We finally arrived in Seattle, but we arrived after our flight to Atlanta had left. We would have to rebook. So once we got off the plane, Northwest Airlines, in its infinite wisdom, had two agents to rebook an entire 747 full of people with missed connections. More of the last days of Saigon. By this point, Matthew had an upset stomach. I wasn’t about to get out of the line, so I laid out a blanket on the floor and changed Matthew’s diaper. More than once. So as we inched toward the ticket agent, I pulled the blanket with Matthew on it and then changed his diaper. Then I pulled the blanket with Matthew on it and changed his diaper again. On and on. It took hours. Two different flights to Atlanta left while we were stuck in the line. And by the time we finally got ourselves rebooked, the last flight of the night left. We were rebooked on the first flight the next morning. I looked incredulously at the agent when he asked if I would like a hotel room for the night.

But that wasn’t the worst part. This was a day before cell phones. While Mattie and I had been in the rebooking line, Ginger had left home for the airport to meet the flight we were supposed to be on expecting to meet her baby boy for the first time. The flight arrived. The first class cabin got off. The coach cabin got off. The flight crew got off. Eventually the cleaning got off. No baby. Ginger asked the gate agent. After a great deal of confusion, he eventually discovered what had happened. Ginger went back home. Only then was I finally able to get her on the telephone and explain what happened.

The next morning, though, everything went fine. I arrived home and handed the baby into Ginger’s arms and looked forward to a nap. The good news is that Matthew, who was four months old, was sleeping through the night at that point. The bad news is that it was the Korean night. He slept during the American day. During the American night, he was open for business.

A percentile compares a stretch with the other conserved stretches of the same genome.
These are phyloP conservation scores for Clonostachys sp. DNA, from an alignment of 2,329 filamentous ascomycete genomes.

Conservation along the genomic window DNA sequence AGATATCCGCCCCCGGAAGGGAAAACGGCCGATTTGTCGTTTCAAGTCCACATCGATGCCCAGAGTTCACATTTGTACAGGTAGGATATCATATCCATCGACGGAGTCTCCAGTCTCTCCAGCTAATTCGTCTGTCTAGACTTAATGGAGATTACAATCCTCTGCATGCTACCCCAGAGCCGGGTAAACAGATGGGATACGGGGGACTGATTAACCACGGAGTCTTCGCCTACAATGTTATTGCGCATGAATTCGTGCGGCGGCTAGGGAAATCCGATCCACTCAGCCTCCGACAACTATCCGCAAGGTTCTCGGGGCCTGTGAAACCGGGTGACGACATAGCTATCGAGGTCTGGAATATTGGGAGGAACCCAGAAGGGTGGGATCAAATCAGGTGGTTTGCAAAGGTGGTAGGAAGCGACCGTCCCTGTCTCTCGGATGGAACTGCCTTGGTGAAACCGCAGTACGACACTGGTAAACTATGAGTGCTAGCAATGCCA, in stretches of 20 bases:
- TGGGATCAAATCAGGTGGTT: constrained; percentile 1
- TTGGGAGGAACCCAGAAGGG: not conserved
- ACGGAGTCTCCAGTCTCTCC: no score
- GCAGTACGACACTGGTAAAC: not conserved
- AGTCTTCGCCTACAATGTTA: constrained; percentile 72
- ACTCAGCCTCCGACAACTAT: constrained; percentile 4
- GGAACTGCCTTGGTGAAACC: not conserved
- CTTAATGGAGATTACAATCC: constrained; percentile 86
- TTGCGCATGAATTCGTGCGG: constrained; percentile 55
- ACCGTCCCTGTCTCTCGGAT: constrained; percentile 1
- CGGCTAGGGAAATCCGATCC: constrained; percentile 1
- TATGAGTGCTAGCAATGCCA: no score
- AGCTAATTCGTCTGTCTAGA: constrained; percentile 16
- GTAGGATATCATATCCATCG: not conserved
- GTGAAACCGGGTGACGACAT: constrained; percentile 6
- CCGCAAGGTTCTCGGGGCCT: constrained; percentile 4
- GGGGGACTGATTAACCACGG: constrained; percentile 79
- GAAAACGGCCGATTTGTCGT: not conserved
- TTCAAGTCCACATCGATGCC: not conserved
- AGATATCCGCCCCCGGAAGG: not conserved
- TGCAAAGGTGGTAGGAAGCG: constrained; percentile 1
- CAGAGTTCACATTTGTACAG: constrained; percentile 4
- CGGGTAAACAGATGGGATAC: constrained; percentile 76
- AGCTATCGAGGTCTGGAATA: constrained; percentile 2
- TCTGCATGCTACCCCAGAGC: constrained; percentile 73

Now let me go back to the beginning of the story. I told you I had been introduced to our new baby a couple of days before he and I left. He stayed with his foster mother, whom I also met, until I picked him up. But I’ll also never forget arriving at the orphanage immediately after arriving in Seoul at the beginning of the trip. He was sitting up on a sofa, looking a little bit like a sack of potatoes. I walked into the room, and I will never forget one of the most beautiful sounds I ever heard, the social workers soft voice saying in a beautifully accented voice, “Mr. Sauls, this is your son.”

I received three of the most precious gifts of my life from Korea, which is why my heart is so full to be back. One is my son Matthew. The second is my son Andrew. The third, though, is the gift of transformation.

There are a lot of things I could say about that transformation. My family was both completed and transformed on that last trip to Seoul. I think about that a lot. But let me explain it to you this way.

What transformed me was that I became part of an Asian American family. I began to be able to look at the world through eyes that might not have looked like it but had nevertheless become Asian eyes. Sometimes the view was amusing, like when people assumed by boys, because they are Korean, were good at math. Sometimes the view was not so amusing, like the time we were at Soccer sign ups waiting for their names to be called and the person in charge became impatient when we didn’t respond when another child was called, the other child being named Sammy Chang. Sometimes the view was infuriating like the time when I had trouble enrolling them in our upscale neighborhood’s Cub Scout group because they weren’t white. Sometimes the view was even more infuriating like when they got treated as “honorary” white people because Ginger and I were their parents.

Here’s the best way I know to express the transformation. From this time forward, Sauls is an Asian name. When the next census happens and my children fill out their name and race, they’re going to put down “Sauls” and check “Asian.” When the have families of their own, my grandchildren will be listed as Asian or mixed race. One of the gifts I got from Korea was being able to see the world in a way I would never have seen it otherwise.

And this is a deeply important spiritual gift, a gift to understand what these words mean. “But to all who received him, who believed in his name, he gave power to become children of God, who were born, not of blood or of the will of the flesh or of the will of man, but of God.” It is a gift to understand how God loves us, how God loves me, as an adopted child. It is a great gift, an incalculable gift, to imagine angels singing, “Mr. God, this is your son,” and to know how God feels. We are all God’s sons and daughters. We are all each other’s sons and daughters. It is Korea’s gift to me to understand what that means.

Thank you.


– The Rev. Mary Frances Schjonberg is an editor/reporter for the Episcopal News Service.